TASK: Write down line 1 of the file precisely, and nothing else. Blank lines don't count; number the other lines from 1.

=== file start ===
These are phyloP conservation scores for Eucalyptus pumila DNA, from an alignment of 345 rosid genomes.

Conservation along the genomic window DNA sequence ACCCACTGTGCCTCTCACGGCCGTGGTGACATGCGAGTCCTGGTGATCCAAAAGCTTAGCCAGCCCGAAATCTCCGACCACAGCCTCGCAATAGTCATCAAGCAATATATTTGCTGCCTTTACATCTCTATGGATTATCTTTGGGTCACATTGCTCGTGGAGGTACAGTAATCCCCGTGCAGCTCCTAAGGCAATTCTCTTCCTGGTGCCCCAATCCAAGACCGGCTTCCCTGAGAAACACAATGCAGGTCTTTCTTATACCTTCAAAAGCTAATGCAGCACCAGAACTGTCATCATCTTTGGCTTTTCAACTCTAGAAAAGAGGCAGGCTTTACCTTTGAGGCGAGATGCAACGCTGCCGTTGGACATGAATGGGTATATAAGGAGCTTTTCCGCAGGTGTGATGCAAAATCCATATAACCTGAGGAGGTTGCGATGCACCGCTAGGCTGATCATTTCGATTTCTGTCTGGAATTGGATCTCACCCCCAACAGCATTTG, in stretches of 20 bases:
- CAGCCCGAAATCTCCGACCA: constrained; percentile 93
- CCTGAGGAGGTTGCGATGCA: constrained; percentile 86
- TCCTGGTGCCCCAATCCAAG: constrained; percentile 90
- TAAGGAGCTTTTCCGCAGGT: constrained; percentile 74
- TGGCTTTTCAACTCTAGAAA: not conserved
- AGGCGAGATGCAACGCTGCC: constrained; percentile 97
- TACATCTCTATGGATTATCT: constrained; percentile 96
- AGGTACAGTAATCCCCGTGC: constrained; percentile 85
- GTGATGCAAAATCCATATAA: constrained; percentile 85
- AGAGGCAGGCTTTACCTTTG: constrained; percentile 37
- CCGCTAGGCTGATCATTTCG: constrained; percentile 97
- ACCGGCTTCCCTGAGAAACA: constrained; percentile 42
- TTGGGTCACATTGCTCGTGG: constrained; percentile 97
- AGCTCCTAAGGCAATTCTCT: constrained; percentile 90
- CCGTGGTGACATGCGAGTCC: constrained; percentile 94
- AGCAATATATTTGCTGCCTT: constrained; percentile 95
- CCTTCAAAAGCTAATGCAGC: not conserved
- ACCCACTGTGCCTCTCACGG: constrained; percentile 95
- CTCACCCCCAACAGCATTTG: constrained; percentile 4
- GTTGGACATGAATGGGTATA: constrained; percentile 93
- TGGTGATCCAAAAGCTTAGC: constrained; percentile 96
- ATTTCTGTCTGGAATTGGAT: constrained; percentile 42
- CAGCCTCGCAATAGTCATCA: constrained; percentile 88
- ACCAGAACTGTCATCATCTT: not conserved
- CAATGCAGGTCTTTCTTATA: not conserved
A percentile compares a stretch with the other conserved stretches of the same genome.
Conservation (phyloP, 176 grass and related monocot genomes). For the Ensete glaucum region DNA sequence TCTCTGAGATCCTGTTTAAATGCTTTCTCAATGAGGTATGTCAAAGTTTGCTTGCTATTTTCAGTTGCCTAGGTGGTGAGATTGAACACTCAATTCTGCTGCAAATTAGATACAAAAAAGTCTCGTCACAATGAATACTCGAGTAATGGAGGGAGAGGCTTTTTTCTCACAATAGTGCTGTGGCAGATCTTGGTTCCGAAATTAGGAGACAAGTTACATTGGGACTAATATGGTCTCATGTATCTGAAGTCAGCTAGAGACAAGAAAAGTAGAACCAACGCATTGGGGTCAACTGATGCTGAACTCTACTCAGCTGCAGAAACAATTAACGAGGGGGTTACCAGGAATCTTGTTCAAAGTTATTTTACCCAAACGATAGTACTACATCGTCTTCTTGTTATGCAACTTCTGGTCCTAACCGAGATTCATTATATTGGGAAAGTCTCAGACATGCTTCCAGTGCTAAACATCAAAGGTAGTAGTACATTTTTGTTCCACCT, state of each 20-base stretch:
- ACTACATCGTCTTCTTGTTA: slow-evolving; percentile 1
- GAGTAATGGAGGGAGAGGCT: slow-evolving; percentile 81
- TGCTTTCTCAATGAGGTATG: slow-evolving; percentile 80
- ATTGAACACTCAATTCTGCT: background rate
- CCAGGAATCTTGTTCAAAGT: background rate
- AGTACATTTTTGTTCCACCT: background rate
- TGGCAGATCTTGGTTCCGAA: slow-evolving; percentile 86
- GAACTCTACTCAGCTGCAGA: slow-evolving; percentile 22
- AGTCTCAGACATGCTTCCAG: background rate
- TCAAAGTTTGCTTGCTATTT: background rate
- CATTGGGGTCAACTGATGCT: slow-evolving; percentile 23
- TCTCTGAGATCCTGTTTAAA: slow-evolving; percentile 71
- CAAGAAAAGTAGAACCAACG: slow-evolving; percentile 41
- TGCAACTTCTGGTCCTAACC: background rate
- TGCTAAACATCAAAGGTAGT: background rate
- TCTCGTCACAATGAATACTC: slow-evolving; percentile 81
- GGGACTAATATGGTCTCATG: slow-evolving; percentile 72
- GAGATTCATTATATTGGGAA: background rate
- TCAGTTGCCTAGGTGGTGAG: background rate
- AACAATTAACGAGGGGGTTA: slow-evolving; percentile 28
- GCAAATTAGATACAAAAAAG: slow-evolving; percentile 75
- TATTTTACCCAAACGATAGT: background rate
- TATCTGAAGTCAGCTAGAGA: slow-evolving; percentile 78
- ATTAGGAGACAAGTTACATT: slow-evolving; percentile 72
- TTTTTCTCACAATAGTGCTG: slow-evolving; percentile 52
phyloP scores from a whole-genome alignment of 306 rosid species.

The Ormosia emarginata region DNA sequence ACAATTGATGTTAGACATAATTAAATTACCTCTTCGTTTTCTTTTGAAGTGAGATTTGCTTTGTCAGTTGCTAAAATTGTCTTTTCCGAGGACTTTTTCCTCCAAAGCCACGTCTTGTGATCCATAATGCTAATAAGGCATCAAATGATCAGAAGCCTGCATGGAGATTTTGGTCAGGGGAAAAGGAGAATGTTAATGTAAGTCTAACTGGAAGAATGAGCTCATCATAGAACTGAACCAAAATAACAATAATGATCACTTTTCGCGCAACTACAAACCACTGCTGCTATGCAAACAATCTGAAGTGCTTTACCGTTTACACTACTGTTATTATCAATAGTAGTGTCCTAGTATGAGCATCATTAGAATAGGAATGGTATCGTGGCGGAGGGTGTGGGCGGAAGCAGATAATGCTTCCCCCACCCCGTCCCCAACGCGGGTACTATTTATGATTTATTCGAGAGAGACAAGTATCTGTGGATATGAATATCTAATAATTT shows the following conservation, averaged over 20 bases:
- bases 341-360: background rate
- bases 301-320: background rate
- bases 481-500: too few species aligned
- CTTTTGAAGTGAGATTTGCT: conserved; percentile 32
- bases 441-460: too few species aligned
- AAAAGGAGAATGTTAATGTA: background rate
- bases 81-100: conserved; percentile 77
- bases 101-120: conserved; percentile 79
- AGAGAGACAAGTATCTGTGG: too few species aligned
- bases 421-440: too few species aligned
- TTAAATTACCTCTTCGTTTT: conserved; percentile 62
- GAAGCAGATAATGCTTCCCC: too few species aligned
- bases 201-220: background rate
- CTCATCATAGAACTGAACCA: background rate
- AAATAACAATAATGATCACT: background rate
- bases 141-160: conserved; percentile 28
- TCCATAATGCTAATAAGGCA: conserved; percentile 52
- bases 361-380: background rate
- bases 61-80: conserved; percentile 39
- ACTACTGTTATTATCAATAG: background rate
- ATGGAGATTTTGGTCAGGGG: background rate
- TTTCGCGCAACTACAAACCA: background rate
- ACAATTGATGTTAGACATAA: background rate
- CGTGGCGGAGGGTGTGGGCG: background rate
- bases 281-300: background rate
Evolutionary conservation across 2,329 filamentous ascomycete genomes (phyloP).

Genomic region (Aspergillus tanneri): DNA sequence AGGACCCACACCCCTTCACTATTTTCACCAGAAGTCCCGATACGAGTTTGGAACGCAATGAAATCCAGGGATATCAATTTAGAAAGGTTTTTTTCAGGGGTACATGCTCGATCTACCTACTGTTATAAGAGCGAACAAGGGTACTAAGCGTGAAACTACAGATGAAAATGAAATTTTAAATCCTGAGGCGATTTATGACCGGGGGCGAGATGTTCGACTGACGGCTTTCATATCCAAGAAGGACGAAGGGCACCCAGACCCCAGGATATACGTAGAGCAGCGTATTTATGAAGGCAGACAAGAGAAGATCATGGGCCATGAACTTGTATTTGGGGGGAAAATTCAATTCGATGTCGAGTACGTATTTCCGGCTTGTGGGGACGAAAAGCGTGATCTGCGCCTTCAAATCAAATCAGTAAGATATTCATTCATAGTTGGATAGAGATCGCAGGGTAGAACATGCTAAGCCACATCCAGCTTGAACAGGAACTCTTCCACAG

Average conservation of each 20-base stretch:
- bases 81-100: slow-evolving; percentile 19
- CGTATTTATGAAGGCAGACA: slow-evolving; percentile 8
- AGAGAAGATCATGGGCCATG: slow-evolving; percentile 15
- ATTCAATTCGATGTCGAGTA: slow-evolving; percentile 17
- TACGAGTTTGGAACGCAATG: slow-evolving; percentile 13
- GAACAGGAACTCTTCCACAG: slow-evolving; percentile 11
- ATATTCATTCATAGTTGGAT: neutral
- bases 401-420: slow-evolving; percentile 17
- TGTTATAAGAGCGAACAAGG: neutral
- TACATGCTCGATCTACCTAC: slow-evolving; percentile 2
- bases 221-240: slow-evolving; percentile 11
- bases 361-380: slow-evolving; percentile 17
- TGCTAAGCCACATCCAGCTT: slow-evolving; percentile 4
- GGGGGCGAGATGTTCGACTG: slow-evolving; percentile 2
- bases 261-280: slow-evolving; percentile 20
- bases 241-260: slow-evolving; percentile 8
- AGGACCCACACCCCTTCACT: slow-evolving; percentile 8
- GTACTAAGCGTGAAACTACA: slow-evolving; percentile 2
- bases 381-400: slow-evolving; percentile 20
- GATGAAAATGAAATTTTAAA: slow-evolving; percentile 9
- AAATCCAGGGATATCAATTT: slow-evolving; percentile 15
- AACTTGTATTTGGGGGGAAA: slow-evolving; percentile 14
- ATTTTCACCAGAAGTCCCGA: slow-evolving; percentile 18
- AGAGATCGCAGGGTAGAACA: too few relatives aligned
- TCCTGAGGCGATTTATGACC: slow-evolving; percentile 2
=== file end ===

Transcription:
These are phyloP conservation scores for Eucalyptus pumila DNA, from an alignment of 345 rosid genomes.